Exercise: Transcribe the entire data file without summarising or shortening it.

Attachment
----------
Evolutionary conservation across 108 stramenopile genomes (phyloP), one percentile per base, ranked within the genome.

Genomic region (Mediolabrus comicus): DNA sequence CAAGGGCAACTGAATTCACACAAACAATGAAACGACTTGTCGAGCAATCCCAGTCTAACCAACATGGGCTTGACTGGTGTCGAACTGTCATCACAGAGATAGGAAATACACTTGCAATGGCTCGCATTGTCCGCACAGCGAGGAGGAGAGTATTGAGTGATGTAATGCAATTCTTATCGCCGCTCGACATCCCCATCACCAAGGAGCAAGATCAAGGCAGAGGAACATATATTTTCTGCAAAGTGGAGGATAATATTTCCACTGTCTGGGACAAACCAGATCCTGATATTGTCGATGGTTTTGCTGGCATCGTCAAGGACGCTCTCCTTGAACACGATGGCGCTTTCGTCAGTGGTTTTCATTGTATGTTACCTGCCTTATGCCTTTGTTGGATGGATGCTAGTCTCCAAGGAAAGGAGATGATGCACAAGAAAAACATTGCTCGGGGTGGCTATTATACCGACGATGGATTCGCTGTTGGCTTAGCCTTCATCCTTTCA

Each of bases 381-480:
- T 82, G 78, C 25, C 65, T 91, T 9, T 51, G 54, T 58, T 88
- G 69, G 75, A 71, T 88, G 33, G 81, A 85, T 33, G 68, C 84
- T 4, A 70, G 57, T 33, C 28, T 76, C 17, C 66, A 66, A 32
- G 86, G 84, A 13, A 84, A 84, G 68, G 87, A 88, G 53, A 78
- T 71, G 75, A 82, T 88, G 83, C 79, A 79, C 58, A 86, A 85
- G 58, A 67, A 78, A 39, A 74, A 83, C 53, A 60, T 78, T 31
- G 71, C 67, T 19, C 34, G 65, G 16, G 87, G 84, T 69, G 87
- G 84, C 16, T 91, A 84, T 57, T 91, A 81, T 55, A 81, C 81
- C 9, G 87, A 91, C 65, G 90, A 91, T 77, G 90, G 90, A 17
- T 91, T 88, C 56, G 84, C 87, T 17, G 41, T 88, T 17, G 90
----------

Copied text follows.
Evolutionary conservation across 108 stramenopile genomes (phyloP), one percentile per base, ranked within the genome.

Genomic region (Mediolabrus comicus): DNA sequence CAAGGGCAACTGAATTCACACAAACAATGAAACGACTTGTCGAGCAATCCCAGTCTAACCAACATGGGCTTGACTGGTGTCGAACTGTCATCACAGAGATAGGAAATACACTTGCAATGGCTCGCATTGTCCGCACAGCGAGGAGGAGAGTATTGAGTGATGTAATGCAATTCTTATCGCCGCTCGACATCCCCATCACCAAGGAGCAAGATCAAGGCAGAGGAACATATATTTTCTGCAAAGTGGAGGATAATATTTCCACTGTCTGGGACAAACCAGATCCTGATATTGTCGATGGTTTTGCTGGCATCGTCAAGGACGCTCTCCTTGAACACGATGGCGCTTTCGTCAGTGGTTTTCATTGTATGTTACCTGCCTTATGCCTTTGTTGGATGGATGCTAGTCTCCAAGGAAAGGAGATGATGCACAAGAAAAACATTGCTCGGGGTGGCTATTATACCGACGATGGATTCGCTGTTGGCTTAGCCTTCATCCTTTCA

Each of bases 381-480:
- T 82, G 78, C 25, C 65, T 91, T 9, T 51, G 54, T 58, T 88
- G 69, G 75, A 71, T 88, G 33, G 81, A 85, T 33, G 68, C 84
- T 4, A 70, G 57, T 33, C 28, T 76, C 17, C 66, A 66, A 32
- G 86, G 84, A 13, A 84, A 84, G 68, G 87, A 88, G 53, A 78
- T 71, G 75, A 82, T 88, G 83, C 79, A 79, C 58, A 86, A 85
- G 58, A 67, A 78, A 39, A 74, A 83, C 53, A 60, T 78, T 31
- G 71, C 67, T 19, C 34, G 65, G 16, G 87, G 84, T 69, G 87
- G 84, C 16, T 91, A 84, T 57, T 91, A 81, T 55, A 81, C 81
- C 9, G 87, A 91, C 65, G 90, A 91, T 77, G 90, G 90, A 17
- T 91, T 88, C 56, G 84, C 87, T 17, G 41, T 88, T 17, G 90